April 13, 2008

Ohio's Disabled Vets Paid Less Than Peers




"Lawmakers consider why Ohio's disabled vets are paid less than peers"



Sunday, April 13, 2008



THE ASSOCIATED PRESS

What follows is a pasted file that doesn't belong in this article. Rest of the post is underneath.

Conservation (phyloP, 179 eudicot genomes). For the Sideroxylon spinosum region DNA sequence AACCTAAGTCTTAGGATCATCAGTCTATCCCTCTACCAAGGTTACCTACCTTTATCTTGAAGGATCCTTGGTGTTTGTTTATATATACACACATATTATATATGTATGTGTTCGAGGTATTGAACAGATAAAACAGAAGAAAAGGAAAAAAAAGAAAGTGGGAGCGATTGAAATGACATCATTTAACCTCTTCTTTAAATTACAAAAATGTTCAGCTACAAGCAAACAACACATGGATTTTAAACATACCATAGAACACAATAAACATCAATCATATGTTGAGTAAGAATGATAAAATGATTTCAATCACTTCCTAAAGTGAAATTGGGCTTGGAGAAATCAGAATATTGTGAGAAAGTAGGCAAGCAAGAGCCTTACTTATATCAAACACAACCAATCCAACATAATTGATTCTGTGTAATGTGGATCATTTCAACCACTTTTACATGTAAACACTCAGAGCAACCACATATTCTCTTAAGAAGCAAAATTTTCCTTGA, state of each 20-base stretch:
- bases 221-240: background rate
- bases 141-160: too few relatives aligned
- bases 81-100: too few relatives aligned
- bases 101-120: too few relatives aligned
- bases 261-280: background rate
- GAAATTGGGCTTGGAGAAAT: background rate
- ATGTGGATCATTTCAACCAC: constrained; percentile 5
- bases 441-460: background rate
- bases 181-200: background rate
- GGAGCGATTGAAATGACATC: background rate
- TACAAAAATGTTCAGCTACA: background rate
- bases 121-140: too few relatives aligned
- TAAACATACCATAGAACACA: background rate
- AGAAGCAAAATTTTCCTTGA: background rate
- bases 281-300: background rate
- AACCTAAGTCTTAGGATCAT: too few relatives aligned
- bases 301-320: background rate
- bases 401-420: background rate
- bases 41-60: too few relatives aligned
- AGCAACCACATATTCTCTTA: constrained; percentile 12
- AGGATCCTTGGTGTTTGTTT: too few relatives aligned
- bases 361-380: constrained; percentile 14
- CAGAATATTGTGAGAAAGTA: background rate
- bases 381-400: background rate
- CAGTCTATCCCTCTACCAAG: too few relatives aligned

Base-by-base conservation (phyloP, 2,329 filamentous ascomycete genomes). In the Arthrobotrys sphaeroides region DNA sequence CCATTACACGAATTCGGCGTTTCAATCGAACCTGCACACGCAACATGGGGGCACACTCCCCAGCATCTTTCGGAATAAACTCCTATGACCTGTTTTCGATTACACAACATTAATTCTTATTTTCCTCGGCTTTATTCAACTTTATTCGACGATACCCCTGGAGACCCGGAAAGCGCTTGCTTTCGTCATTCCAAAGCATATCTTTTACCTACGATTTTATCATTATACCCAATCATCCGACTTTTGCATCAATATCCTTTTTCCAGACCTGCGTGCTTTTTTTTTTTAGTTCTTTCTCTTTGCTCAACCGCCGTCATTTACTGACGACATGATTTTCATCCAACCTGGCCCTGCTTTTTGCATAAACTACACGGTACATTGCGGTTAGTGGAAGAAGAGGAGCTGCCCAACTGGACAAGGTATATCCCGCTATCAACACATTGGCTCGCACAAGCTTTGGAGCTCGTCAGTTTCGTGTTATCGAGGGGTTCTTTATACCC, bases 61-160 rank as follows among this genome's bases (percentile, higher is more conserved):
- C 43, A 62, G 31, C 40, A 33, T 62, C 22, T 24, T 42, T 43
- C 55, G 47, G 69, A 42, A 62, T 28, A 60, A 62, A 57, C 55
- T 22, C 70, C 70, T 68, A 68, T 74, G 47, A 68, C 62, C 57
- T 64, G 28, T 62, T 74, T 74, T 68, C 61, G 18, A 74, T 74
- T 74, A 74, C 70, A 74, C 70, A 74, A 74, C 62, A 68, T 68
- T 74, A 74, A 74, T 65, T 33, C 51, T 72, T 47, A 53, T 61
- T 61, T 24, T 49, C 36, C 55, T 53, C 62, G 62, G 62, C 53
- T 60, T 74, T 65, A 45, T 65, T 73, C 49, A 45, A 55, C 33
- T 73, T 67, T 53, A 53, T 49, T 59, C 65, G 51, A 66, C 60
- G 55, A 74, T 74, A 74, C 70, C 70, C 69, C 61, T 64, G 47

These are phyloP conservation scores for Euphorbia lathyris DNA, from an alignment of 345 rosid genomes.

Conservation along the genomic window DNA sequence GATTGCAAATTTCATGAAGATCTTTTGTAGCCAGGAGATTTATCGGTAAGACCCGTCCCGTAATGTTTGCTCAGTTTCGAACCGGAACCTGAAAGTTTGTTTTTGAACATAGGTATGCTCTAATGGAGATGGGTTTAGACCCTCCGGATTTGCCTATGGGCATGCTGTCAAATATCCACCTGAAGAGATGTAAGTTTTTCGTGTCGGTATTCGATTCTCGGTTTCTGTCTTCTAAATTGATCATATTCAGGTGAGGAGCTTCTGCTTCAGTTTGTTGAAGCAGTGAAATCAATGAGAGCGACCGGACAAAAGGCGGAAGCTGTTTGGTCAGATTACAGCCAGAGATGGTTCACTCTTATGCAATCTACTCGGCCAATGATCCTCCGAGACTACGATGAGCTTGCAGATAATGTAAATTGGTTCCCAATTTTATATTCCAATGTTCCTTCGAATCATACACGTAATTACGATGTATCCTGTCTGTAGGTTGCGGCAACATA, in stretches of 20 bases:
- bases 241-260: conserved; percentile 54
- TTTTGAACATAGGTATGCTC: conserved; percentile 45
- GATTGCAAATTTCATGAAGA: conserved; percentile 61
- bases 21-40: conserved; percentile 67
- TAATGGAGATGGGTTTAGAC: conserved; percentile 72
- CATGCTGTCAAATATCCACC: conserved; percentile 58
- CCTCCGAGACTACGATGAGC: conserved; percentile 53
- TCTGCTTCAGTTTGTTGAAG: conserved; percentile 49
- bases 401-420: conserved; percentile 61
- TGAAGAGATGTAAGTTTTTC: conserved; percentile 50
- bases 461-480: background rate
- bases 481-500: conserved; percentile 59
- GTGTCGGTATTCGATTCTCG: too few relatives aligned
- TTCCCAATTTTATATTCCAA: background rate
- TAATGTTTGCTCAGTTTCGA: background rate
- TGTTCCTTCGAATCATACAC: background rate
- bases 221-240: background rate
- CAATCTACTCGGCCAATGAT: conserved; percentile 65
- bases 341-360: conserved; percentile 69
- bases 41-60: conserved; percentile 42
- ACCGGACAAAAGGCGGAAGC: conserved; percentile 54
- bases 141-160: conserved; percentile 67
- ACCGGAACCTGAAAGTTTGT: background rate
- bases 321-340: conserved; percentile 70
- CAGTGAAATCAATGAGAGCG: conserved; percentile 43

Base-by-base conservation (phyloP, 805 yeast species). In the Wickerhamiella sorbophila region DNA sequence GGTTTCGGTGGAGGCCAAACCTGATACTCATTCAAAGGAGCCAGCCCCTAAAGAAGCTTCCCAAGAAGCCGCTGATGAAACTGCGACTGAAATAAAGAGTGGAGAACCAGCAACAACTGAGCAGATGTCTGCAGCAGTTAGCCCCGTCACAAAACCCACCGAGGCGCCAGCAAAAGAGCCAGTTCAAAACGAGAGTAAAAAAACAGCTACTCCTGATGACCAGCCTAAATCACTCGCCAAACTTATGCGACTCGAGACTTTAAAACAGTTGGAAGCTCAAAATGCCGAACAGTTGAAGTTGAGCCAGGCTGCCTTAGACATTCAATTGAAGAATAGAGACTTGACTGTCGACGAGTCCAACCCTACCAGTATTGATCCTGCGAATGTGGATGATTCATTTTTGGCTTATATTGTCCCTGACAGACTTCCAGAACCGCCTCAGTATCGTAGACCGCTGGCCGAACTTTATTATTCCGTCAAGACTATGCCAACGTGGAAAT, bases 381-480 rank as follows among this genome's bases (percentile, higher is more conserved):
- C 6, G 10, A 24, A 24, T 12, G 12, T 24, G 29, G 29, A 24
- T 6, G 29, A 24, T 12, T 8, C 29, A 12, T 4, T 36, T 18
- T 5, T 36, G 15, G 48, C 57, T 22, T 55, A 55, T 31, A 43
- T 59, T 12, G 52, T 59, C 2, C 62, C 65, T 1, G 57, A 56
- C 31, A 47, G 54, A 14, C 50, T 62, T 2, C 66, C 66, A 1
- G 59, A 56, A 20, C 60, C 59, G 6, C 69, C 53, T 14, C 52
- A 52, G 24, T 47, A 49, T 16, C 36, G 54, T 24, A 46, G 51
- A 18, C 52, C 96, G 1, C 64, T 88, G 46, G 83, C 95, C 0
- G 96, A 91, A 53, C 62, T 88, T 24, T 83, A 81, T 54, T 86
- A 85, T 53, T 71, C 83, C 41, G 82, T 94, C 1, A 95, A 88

CLEVELAND Ohio ranked second to last in compensation for disabled veterans, and federal lawmakers are looking at why cases in other states collect thousands of dollars more. More than 85,000 veterans in Ohio receive disability payments and they routinely trail their peers from other states, according to the U.S. Department, of Veterans Affairs survey from 2006. Only Indiana's disabled veterans earned less. "The veterans living in Ohio sacrificed as much as veterans living elsewhere," said U.S. Rep. Zack Space, a Dover Democrat who is pushing for the VA to have a national standard for payments. "There is no reason that a veteran here should receive less than veterans in other states." MUCH LESS But veterans in Ohio receive as much as $4,800 less than those in New Mexico. Veterans in Oklahoma receive $4,185 more than their Ohio peers, and those in West Virginia earn $3,857 more. Space and his colleagues on the U.S. House Committee on Veterans' Affairs are looking into the disparity. Part of the reason for the gap is that each state's veterans' system sets its own standards for disability. For instance, a soldier in one state might be classified as only partially disabled and thus eligible for small payments. The same veteran could be seen as a more serious case in another state and eligible for greater payment. "There should be a standard rate for all veterans across the U.S.," said 54-year-old Frank Anderson, an East Cleveland Army veteran who collects 100 percent disability from an automobile accident. Space's bill would instruct the VA to watch over the system and evaluate how states rate disabilities. EVERY ONE IS DIFFERENT Lakewood Vietnam vet Richard Healy said he doubts legislation could solve the disparity. "Every one of us is different," said Healy, a 61-year-old resident who helps Disabled American Veterans members file their forms. "If a doctor, for instance, says a veteran is minimally disabled for post-traumatic stress disorder, what does 'minimally' mean? Interpretation is a big factor." Army veteran Larry Scott, who runs the Web site vawatchdog.org, said the VA lacks a meaningful training program for those making those decisions. "In theory, there should be one huge office handling all claims for all vets. That's physically impossible. It'll never be done," he said. "So what you have is kind of like McDonald's — technically, all the restaurants have the same recipe, but you'll still get disparities in various parts of the country." VA spokesman Steven Westerfeld said the department has started training workers who decide each veteran's level of disability. He also said the VA is considering consolidating the grading system.

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